Justine Varga wins Dobell Drawing Prize 2019

National Arts School Justine Varga Steven AldertonNSW Minister of the Arts, The Hon Don Harwin has announced Justine Varga as the winner of the 2019 Dobell Drawing Prize for her work Photogenic drawing (2018).

The announcement was made at the opening of the Dobell Drawing Prize #21 exhibition where Varga’s winning work will be presented alongside 57 finalist works at the National Art School Gallery (NAS) until 25 May 2019. Acclaimed Indigenous artist Tony Albert was Highly Commended for his work Old Sins Cast Long Shadows.

“The Dobell Drawing Prize has always inspired the question, What is a drawing? and this year’s Prize offers an exciting range of artists’ responses: from ambitious, large-scale works using complex materials to intimate and agile drawings,” said Steven Alderton, Director of the National Art School.

“We see works of exceptional technical skill in charcoal and pencil, as well as drawings realised through photography, animation, textile, sculpture and performance. It is perhaps this breadth of possibility that defines contemporary drawing and gives the Dobell Drawing Prize its enduring appeal.”

Justine Varga’s winning work challenges the distinction between photography and drawing. The negative from which Photogenic drawing has been derived was drawn on and daubed with pigment during its long exposure.

In Photogenic drawing, Varga considers photography as drawing with light and this print is an example of a drawing practice that is at once physical and chemical, autobiographical and contingent, painterly and photographic.

Tony Albert’s Highly Commended work Old Sins Cast Long Shadows, considers the history and framework of representing First Nations peoples globally. The work depicts the silhouette of a single figure made up of the many inaccurate and harmful representation of First Nations peoples throughout history, challenging the reductive representation that has obscured the serious issues that have plagued First Nations communities for years and led to the creation of warped stereotypes that make it easier to ignore ongoing oppression.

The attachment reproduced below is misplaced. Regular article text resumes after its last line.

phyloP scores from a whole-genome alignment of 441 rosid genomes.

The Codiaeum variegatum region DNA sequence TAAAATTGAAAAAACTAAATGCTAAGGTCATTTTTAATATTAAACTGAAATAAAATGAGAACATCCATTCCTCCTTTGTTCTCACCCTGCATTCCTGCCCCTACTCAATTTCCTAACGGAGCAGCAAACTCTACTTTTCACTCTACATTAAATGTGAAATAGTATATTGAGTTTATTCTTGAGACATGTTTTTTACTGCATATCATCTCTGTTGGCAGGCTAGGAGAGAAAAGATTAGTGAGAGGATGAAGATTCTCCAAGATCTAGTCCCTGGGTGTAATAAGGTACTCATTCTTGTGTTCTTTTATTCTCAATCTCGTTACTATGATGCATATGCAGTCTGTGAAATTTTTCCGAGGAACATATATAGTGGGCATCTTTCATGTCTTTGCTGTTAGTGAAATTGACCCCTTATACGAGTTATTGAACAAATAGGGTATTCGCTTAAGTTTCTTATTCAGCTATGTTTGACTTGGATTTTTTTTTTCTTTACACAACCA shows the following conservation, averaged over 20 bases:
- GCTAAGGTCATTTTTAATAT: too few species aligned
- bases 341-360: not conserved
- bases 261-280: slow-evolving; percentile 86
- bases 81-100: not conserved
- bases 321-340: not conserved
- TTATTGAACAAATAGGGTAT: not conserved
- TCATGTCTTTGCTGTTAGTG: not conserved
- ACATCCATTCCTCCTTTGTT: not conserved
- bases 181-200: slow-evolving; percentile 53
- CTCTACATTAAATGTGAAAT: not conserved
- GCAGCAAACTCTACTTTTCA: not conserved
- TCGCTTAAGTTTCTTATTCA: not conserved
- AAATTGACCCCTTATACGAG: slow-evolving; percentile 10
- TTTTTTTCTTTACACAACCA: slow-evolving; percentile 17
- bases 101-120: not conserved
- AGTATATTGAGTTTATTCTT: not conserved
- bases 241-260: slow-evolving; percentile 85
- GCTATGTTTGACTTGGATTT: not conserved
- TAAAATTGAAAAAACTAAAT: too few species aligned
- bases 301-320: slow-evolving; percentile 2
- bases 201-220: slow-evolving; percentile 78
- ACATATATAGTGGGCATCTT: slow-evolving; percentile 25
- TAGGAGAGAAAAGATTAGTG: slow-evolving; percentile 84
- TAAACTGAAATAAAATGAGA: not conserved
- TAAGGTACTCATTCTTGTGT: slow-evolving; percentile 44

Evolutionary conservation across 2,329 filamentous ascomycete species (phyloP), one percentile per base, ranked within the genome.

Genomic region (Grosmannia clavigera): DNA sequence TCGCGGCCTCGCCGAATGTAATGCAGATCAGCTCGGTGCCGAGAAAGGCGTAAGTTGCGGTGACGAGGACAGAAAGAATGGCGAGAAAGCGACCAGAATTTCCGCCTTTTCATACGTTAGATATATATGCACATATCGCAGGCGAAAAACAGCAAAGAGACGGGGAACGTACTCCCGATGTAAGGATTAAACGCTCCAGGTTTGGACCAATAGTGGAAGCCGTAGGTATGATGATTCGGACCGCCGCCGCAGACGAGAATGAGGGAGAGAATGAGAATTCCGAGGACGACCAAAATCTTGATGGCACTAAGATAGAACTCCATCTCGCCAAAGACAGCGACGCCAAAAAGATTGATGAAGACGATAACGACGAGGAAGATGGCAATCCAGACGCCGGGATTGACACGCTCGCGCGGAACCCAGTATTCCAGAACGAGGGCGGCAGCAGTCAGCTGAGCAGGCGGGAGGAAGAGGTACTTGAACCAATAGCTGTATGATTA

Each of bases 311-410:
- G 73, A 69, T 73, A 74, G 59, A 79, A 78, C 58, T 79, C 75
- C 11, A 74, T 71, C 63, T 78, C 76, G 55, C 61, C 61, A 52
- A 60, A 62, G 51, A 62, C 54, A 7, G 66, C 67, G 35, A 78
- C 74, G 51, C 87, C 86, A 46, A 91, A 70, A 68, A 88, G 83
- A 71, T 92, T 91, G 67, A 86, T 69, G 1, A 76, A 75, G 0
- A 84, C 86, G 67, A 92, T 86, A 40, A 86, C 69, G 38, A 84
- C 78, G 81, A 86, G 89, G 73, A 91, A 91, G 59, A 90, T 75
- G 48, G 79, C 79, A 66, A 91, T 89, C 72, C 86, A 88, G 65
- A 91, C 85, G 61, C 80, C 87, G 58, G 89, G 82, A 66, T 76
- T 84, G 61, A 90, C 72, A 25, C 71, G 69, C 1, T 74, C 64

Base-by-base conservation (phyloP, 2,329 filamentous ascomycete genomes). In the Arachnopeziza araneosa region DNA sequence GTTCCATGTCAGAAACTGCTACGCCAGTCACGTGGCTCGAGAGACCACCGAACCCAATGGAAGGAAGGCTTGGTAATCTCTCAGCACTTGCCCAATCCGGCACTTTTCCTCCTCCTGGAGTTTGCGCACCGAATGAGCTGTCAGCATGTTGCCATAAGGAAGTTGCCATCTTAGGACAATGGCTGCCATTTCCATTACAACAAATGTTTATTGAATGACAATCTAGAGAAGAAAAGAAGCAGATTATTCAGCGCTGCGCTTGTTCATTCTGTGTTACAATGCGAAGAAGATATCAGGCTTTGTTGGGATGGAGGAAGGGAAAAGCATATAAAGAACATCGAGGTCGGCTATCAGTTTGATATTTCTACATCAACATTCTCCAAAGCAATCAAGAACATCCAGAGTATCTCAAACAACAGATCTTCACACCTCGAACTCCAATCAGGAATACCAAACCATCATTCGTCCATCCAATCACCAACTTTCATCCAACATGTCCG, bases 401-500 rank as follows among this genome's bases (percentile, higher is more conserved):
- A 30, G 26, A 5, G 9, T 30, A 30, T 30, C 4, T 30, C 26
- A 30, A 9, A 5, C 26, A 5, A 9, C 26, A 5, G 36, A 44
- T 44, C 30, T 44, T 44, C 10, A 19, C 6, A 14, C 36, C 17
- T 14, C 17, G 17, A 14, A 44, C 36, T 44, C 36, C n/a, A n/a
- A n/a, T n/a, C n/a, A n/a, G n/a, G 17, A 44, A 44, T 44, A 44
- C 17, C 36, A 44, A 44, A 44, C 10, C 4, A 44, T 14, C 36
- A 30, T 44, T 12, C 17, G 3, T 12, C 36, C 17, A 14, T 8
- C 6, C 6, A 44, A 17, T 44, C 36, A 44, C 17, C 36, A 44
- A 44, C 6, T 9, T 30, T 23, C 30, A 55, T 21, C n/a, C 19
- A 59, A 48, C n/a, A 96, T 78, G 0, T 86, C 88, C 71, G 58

“The Dobell Drawing Prize 2019 is the first iteration of the Prize at the National Art School and the twenty-first in its rich history,” said Alderton. “It received a record 788 entries from across the country, the most number of entries the Prize has ever received.”

“NAS is delighted to partner with the Sir William Dobell Art Foundation to present this important biannual event centred on contemporary drawing, especially within the context of the Festival of Drawing at National Art School.”

The national biennial Prize celebrates innovation, technical skills and diverse media alongside a campus-wide Festival of Drawing at the National Art School that includes a program of talks, tours, exhibitions, workshops and a symposium on Friday 29 March exploring the importance of drawing in all its diversity, where celebrated Australian artist Mike Parr will present the keynote address.

The 2019 Dobell Drawing Prize exhibition is on display at the National Art School Gallery until Saturday 25 May. For more information, visit: www.nas.edu.au for details.

Image: Steven Alderton and Justine Varga with her winning work, Photogenic drawing (supplied)

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